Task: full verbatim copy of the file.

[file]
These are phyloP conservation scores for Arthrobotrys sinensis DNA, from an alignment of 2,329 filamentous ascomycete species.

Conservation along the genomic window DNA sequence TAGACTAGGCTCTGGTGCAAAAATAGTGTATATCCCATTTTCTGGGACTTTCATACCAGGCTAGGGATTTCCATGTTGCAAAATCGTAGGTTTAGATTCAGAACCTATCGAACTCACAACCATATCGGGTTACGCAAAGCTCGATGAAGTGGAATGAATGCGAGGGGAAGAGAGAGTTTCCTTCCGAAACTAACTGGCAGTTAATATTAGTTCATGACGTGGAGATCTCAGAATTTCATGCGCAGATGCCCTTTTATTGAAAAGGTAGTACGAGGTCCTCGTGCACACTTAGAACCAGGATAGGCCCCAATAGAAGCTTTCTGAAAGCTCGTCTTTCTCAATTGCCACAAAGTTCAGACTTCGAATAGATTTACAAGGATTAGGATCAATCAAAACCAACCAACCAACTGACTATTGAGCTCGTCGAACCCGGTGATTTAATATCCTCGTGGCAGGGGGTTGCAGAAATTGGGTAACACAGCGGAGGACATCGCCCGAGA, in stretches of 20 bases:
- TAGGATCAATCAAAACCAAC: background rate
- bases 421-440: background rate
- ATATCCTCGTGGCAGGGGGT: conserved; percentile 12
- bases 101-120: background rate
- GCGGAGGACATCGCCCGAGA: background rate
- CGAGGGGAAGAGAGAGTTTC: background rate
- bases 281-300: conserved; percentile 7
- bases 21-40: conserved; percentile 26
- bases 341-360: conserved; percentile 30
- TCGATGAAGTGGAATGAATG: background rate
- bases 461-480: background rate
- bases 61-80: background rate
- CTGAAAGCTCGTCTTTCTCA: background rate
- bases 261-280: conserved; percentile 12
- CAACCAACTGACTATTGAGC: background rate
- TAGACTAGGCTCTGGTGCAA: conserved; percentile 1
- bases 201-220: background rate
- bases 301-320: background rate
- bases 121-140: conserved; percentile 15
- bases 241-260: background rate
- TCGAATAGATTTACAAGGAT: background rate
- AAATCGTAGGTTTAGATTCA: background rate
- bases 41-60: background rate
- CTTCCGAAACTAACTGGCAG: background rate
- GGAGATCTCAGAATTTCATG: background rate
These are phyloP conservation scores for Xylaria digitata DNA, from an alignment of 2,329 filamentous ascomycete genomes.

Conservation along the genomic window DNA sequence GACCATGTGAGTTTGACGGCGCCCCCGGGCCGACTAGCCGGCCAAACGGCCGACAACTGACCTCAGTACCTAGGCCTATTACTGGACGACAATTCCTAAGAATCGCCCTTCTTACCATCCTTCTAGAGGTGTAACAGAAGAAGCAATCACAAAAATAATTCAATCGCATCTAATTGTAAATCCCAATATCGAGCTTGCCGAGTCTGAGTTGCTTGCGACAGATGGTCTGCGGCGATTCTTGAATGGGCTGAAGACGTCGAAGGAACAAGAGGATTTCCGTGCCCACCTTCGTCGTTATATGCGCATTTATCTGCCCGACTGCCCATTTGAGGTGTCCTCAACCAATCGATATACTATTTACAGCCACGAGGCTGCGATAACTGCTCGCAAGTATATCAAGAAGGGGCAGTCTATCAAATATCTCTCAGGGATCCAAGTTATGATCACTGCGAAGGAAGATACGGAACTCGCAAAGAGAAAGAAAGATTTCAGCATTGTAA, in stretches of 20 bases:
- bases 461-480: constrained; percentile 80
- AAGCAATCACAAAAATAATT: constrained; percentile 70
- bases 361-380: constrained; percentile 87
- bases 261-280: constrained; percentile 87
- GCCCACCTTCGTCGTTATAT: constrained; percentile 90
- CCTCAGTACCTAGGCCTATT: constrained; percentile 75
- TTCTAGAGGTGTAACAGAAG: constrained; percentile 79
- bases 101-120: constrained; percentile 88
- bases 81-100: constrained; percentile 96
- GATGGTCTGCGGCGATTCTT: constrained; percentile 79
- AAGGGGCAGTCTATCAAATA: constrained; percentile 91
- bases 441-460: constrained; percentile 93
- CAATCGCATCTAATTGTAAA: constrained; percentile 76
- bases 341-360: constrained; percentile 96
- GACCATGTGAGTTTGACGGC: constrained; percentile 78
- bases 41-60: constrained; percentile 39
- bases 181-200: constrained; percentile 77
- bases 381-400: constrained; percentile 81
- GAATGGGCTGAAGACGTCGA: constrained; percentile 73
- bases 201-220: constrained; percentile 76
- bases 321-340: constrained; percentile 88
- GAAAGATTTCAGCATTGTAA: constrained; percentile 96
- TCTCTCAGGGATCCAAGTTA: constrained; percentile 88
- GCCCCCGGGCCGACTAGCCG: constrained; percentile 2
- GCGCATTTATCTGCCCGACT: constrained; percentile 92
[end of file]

These are phyloP conservation scores for Arthrobotrys sinensis DNA, from an alignment of 2,329 filamentous ascomycete species.

Conservation along the genomic window DNA sequence TAGACTAGGCTCTGGTGCAAAAATAGTGTATATCCCATTTTCTGGGACTTTCATACCAGGCTAGGGATTTCCATGTTGCAAAATCGTAGGTTTAGATTCAGAACCTATCGAACTCACAACCATATCGGGTTACGCAAAGCTCGATGAAGTGGAATGAATGCGAGGGGAAGAGAGAGTTTCCTTCCGAAACTAACTGGCAGTTAATATTAGTTCATGACGTGGAGATCTCAGAATTTCATGCGCAGATGCCCTTTTATTGAAAAGGTAGTACGAGGTCCTCGTGCACACTTAGAACCAGGATAGGCCCCAATAGAAGCTTTCTGAAAGCTCGTCTTTCTCAATTGCCACAAAGTTCAGACTTCGAATAGATTTACAAGGATTAGGATCAATCAAAACCAACCAACCAACTGACTATTGAGCTCGTCGAACCCGGTGATTTAATATCCTCGTGGCAGGGGGTTGCAGAAATTGGGTAACACAGCGGAGGACATCGCCCGAGA, in stretches of 20 bases:
- TAGGATCAATCAAAACCAAC: background rate
- bases 421-440: background rate
- ATATCCTCGTGGCAGGGGGT: conserved; percentile 12
- bases 101-120: background rate
- GCGGAGGACATCGCCCGAGA: background rate
- CGAGGGGAAGAGAGAGTTTC: background rate
- bases 281-300: conserved; percentile 7
- bases 21-40: conserved; percentile 26
- bases 341-360: conserved; percentile 30
- TCGATGAAGTGGAATGAATG: background rate
- bases 461-480: background rate
- bases 61-80: background rate
- CTGAAAGCTCGTCTTTCTCA: background rate
- bases 261-280: conserved; percentile 12
- CAACCAACTGACTATTGAGC: background rate
- TAGACTAGGCTCTGGTGCAA: conserved; percentile 1
- bases 201-220: background rate
- bases 301-320: background rate
- bases 121-140: conserved; percentile 15
- bases 241-260: background rate
- TCGAATAGATTTACAAGGAT: background rate
- AAATCGTAGGTTTAGATTCA: background rate
- bases 41-60: background rate
- CTTCCGAAACTAACTGGCAG: background rate
- GGAGATCTCAGAATTTCATG: background rate
These are phyloP conservation scores for Xylaria digitata DNA, from an alignment of 2,329 filamentous ascomycete genomes.

Conservation along the genomic window DNA sequence GACCATGTGAGTTTGACGGCGCCCCCGGGCCGACTAGCCGGCCAAACGGCCGACAACTGACCTCAGTACCTAGGCCTATTACTGGACGACAATTCCTAAGAATCGCCCTTCTTACCATCCTTCTAGAGGTGTAACAGAAGAAGCAATCACAAAAATAATTCAATCGCATCTAATTGTAAATCCCAATATCGAGCTTGCCGAGTCTGAGTTGCTTGCGACAGATGGTCTGCGGCGATTCTTGAATGGGCTGAAGACGTCGAAGGAACAAGAGGATTTCCGTGCCCACCTTCGTCGTTATATGCGCATTTATCTGCCCGACTGCCCATTTGAGGTGTCCTCAACCAATCGATATACTATTTACAGCCACGAGGCTGCGATAACTGCTCGCAAGTATATCAAGAAGGGGCAGTCTATCAAATATCTCTCAGGGATCCAAGTTATGATCACTGCGAAGGAAGATACGGAACTCGCAAAGAGAAAGAAAGATTTCAGCATTGTAA, in stretches of 20 bases:
- bases 461-480: constrained; percentile 80
- AAGCAATCACAAAAATAATT: constrained; percentile 70
- bases 361-380: constrained; percentile 87
- bases 261-280: constrained; percentile 87
- GCCCACCTTCGTCGTTATAT: constrained; percentile 90
- CCTCAGTACCTAGGCCTATT: constrained; percentile 75
- TTCTAGAGGTGTAACAGAAG: constrained; percentile 79
- bases 101-120: constrained; percentile 88
- bases 81-100: constrained; percentile 96
- GATGGTCTGCGGCGATTCTT: constrained; percentile 79
- AAGGGGCAGTCTATCAAATA: constrained; percentile 91
- bases 441-460: constrained; percentile 93
- CAATCGCATCTAATTGTAAA: constrained; percentile 76
- bases 341-360: constrained; percentile 96
- GACCATGTGAGTTTGACGGC: constrained; percentile 78
- bases 41-60: constrained; percentile 39
- bases 181-200: constrained; percentile 77
- bases 381-400: constrained; percentile 81
- GAATGGGCTGAAGACGTCGA: constrained; percentile 73
- bases 201-220: constrained; percentile 76
- bases 321-340: constrained; percentile 88
- GAAAGATTTCAGCATTGTAA: constrained; percentile 96
- TCTCTCAGGGATCCAAGTTA: constrained; percentile 88
- GCCCCCGGGCCGACTAGCCG: constrained; percentile 2
- GCGCATTTATCTGCCCGACT: constrained; percentile 92